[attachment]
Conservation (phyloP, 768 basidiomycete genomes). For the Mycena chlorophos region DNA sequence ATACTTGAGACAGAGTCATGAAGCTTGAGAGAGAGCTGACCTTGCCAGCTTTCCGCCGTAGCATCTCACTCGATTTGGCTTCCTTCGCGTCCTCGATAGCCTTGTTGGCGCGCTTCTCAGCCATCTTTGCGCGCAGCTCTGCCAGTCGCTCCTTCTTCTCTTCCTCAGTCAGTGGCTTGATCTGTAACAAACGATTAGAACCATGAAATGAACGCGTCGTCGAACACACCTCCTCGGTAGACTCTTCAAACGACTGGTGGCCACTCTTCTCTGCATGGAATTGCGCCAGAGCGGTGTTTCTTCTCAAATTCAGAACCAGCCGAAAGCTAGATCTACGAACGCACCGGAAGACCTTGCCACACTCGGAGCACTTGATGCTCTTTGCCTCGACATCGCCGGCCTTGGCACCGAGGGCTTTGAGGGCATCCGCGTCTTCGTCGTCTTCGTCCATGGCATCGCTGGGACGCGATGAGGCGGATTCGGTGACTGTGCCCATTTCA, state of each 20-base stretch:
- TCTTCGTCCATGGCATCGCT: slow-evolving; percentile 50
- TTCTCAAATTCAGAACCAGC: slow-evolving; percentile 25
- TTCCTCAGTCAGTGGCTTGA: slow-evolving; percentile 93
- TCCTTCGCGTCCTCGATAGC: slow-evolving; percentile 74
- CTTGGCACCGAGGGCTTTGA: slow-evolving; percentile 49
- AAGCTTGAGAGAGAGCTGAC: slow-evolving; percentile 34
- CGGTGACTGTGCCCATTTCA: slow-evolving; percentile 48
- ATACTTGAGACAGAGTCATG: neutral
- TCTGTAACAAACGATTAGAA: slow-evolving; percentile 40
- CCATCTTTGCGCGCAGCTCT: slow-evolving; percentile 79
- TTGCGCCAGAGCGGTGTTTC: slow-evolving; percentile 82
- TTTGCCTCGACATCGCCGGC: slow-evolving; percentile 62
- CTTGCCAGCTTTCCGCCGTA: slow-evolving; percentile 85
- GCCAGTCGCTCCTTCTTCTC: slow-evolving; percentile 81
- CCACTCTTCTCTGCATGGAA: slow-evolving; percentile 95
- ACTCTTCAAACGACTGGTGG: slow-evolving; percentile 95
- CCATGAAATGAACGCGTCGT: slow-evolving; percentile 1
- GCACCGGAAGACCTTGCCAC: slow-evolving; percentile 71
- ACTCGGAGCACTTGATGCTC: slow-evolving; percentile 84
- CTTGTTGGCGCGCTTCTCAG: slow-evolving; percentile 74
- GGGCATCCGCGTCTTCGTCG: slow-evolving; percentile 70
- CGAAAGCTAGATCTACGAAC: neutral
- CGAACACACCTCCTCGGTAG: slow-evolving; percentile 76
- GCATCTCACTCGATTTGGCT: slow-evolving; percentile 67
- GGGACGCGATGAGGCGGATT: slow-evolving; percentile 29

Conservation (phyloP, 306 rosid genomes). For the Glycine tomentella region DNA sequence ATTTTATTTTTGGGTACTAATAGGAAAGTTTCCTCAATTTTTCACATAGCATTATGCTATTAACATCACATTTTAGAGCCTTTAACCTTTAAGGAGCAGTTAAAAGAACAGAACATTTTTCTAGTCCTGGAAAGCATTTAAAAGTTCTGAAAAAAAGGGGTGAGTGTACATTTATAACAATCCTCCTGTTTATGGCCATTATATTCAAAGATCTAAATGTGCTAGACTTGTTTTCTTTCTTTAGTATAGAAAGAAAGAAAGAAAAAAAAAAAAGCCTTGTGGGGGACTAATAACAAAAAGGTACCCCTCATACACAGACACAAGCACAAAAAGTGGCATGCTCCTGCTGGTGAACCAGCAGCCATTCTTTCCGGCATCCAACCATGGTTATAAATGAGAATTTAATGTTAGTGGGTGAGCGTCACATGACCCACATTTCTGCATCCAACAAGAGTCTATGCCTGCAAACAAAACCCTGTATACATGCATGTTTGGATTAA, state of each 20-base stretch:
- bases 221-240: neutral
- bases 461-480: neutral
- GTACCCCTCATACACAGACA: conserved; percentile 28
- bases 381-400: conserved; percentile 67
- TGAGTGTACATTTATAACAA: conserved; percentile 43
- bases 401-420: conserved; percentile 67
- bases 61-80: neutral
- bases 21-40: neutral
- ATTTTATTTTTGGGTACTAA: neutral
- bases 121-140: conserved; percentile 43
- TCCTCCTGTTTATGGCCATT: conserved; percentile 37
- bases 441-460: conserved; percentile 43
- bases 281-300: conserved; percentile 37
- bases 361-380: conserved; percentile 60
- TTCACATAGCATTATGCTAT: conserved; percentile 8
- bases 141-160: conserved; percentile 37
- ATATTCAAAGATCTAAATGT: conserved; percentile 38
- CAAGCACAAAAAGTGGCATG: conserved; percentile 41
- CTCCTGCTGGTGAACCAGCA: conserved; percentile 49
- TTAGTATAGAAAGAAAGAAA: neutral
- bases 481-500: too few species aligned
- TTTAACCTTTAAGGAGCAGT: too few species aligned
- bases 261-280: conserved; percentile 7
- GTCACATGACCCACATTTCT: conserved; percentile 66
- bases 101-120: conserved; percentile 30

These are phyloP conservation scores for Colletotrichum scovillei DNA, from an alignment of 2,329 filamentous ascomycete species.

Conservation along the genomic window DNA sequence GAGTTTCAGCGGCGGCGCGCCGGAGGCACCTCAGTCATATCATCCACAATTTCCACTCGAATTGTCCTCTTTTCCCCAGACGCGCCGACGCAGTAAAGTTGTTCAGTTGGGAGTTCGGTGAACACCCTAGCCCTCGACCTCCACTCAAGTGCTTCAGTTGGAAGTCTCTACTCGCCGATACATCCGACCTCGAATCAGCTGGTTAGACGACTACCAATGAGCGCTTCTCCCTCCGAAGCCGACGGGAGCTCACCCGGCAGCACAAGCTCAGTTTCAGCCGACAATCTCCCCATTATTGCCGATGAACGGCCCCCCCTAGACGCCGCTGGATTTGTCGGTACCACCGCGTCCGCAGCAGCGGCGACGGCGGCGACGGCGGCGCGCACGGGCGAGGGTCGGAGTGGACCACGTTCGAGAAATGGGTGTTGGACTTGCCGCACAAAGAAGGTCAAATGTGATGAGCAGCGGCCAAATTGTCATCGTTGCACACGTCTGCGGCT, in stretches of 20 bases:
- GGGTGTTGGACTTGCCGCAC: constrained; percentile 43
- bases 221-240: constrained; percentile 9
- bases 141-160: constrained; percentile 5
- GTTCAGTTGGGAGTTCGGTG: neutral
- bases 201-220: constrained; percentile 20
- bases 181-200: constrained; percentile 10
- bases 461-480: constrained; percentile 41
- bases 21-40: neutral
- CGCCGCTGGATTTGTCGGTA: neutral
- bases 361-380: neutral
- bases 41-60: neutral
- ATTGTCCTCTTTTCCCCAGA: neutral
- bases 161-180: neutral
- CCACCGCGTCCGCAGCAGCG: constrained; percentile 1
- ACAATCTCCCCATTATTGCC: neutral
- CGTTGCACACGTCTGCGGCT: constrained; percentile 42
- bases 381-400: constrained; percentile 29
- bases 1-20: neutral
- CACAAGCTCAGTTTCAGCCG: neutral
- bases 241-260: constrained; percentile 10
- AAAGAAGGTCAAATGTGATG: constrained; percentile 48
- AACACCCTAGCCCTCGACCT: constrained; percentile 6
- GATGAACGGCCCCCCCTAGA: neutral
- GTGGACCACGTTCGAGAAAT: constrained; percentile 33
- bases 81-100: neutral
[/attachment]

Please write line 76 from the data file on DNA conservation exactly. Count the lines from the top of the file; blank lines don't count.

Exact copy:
- AACACCCTAGCCCTCGACCT: constrained; percentile 6